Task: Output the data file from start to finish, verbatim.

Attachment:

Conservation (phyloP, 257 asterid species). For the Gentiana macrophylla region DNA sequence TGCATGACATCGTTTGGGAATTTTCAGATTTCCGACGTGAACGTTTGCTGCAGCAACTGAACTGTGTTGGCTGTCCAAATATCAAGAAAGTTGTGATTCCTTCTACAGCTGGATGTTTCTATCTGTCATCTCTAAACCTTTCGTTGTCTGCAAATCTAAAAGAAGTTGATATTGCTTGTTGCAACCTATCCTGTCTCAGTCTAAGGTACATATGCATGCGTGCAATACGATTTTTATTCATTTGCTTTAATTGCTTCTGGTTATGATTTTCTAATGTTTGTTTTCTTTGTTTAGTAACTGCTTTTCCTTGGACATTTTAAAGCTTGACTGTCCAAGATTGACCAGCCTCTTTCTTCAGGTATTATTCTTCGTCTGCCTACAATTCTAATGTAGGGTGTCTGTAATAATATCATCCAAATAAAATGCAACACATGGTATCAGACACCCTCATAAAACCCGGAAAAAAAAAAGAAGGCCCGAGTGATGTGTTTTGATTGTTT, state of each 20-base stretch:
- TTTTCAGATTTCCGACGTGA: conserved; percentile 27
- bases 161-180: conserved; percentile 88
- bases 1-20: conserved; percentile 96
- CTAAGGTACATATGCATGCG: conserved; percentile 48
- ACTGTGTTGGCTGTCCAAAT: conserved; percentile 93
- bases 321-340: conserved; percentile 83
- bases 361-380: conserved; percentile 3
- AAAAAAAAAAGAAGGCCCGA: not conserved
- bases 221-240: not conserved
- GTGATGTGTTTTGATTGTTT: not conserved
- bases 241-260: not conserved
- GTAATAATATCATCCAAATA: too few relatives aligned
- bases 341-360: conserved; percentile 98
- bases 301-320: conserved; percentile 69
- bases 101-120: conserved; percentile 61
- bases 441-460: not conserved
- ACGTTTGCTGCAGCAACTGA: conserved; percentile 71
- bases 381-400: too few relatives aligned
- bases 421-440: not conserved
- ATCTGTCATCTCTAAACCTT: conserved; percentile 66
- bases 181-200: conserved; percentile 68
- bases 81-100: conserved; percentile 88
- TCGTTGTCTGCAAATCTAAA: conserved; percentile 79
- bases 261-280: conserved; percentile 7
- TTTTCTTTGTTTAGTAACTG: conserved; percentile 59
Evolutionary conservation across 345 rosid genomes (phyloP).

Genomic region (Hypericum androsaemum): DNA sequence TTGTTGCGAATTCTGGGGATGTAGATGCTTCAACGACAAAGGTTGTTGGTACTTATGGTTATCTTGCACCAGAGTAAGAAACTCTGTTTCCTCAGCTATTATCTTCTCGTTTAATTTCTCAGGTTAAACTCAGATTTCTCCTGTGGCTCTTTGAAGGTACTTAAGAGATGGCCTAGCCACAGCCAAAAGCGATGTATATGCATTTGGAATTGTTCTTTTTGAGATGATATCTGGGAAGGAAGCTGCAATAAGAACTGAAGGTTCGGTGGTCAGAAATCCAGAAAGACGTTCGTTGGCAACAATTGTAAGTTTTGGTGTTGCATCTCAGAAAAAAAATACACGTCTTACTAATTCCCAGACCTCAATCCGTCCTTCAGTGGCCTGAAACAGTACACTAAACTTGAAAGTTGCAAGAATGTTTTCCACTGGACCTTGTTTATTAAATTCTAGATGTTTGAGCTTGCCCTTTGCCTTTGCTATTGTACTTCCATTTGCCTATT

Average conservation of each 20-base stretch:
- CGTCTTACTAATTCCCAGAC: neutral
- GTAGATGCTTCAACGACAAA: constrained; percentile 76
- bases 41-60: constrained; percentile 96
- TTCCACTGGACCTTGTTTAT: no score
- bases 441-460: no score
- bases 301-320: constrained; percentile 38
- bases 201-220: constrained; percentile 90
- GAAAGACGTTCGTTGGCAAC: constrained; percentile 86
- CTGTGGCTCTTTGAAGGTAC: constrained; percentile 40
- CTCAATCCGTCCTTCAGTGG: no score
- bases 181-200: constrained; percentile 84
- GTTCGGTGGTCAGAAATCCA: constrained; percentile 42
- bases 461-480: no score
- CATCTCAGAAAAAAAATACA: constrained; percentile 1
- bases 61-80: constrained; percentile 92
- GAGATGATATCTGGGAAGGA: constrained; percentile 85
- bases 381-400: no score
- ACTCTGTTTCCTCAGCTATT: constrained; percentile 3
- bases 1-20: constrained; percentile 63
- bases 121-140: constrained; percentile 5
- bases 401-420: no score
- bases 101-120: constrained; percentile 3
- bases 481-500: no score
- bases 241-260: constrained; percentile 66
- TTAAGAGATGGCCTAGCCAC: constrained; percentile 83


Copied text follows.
Conservation (phyloP, 257 asterid species). For the Gentiana macrophylla region DNA sequence TGCATGACATCGTTTGGGAATTTTCAGATTTCCGACGTGAACGTTTGCTGCAGCAACTGAACTGTGTTGGCTGTCCAAATATCAAGAAAGTTGTGATTCCTTCTACAGCTGGATGTTTCTATCTGTCATCTCTAAACCTTTCGTTGTCTGCAAATCTAAAAGAAGTTGATATTGCTTGTTGCAACCTATCCTGTCTCAGTCTAAGGTACATATGCATGCGTGCAATACGATTTTTATTCATTTGCTTTAATTGCTTCTGGTTATGATTTTCTAATGTTTGTTTTCTTTGTTTAGTAACTGCTTTTCCTTGGACATTTTAAAGCTTGACTGTCCAAGATTGACCAGCCTCTTTCTTCAGGTATTATTCTTCGTCTGCCTACAATTCTAATGTAGGGTGTCTGTAATAATATCATCCAAATAAAATGCAACACATGGTATCAGACACCCTCATAAAACCCGGAAAAAAAAAAGAAGGCCCGAGTGATGTGTTTTGATTGTTT, state of each 20-base stretch:
- TTTTCAGATTTCCGACGTGA: conserved; percentile 27
- bases 161-180: conserved; percentile 88
- bases 1-20: conserved; percentile 96
- CTAAGGTACATATGCATGCG: conserved; percentile 48
- ACTGTGTTGGCTGTCCAAAT: conserved; percentile 93
- bases 321-340: conserved; percentile 83
- bases 361-380: conserved; percentile 3
- AAAAAAAAAAGAAGGCCCGA: not conserved
- bases 221-240: not conserved
- GTGATGTGTTTTGATTGTTT: not conserved
- bases 241-260: not conserved
- GTAATAATATCATCCAAATA: too few relatives aligned
- bases 341-360: conserved; percentile 98
- bases 301-320: conserved; percentile 69
- bases 101-120: conserved; percentile 61
- bases 441-460: not conserved
- ACGTTTGCTGCAGCAACTGA: conserved; percentile 71
- bases 381-400: too few relatives aligned
- bases 421-440: not conserved
- ATCTGTCATCTCTAAACCTT: conserved; percentile 66
- bases 181-200: conserved; percentile 68
- bases 81-100: conserved; percentile 88
- TCGTTGTCTGCAAATCTAAA: conserved; percentile 79
- bases 261-280: conserved; percentile 7
- TTTTCTTTGTTTAGTAACTG: conserved; percentile 59
Evolutionary conservation across 345 rosid genomes (phyloP).

Genomic region (Hypericum androsaemum): DNA sequence TTGTTGCGAATTCTGGGGATGTAGATGCTTCAACGACAAAGGTTGTTGGTACTTATGGTTATCTTGCACCAGAGTAAGAAACTCTGTTTCCTCAGCTATTATCTTCTCGTTTAATTTCTCAGGTTAAACTCAGATTTCTCCTGTGGCTCTTTGAAGGTACTTAAGAGATGGCCTAGCCACAGCCAAAAGCGATGTATATGCATTTGGAATTGTTCTTTTTGAGATGATATCTGGGAAGGAAGCTGCAATAAGAACTGAAGGTTCGGTGGTCAGAAATCCAGAAAGACGTTCGTTGGCAACAATTGTAAGTTTTGGTGTTGCATCTCAGAAAAAAAATACACGTCTTACTAATTCCCAGACCTCAATCCGTCCTTCAGTGGCCTGAAACAGTACACTAAACTTGAAAGTTGCAAGAATGTTTTCCACTGGACCTTGTTTATTAAATTCTAGATGTTTGAGCTTGCCCTTTGCCTTTGCTATTGTACTTCCATTTGCCTATT

Average conservation of each 20-base stretch:
- CGTCTTACTAATTCCCAGAC: neutral
- GTAGATGCTTCAACGACAAA: constrained; percentile 76
- bases 41-60: constrained; percentile 96
- TTCCACTGGACCTTGTTTAT: no score
- bases 441-460: no score
- bases 301-320: constrained; percentile 38
- bases 201-220: constrained; percentile 90
- GAAAGACGTTCGTTGGCAAC: constrained; percentile 86
- CTGTGGCTCTTTGAAGGTAC: constrained; percentile 40
- CTCAATCCGTCCTTCAGTGG: no score
- bases 181-200: constrained; percentile 84
- GTTCGGTGGTCAGAAATCCA: constrained; percentile 42
- bases 461-480: no score
- CATCTCAGAAAAAAAATACA: constrained; percentile 1
- bases 61-80: constrained; percentile 92
- GAGATGATATCTGGGAAGGA: constrained; percentile 85
- bases 381-400: no score
- ACTCTGTTTCCTCAGCTATT: constrained; percentile 3
- bases 1-20: constrained; percentile 63
- bases 121-140: constrained; percentile 5
- bases 401-420: no score
- bases 101-120: constrained; percentile 3
- bases 481-500: no score
- bases 241-260: constrained; percentile 66
- TTAAGAGATGGCCTAGCCAC: constrained; percentile 83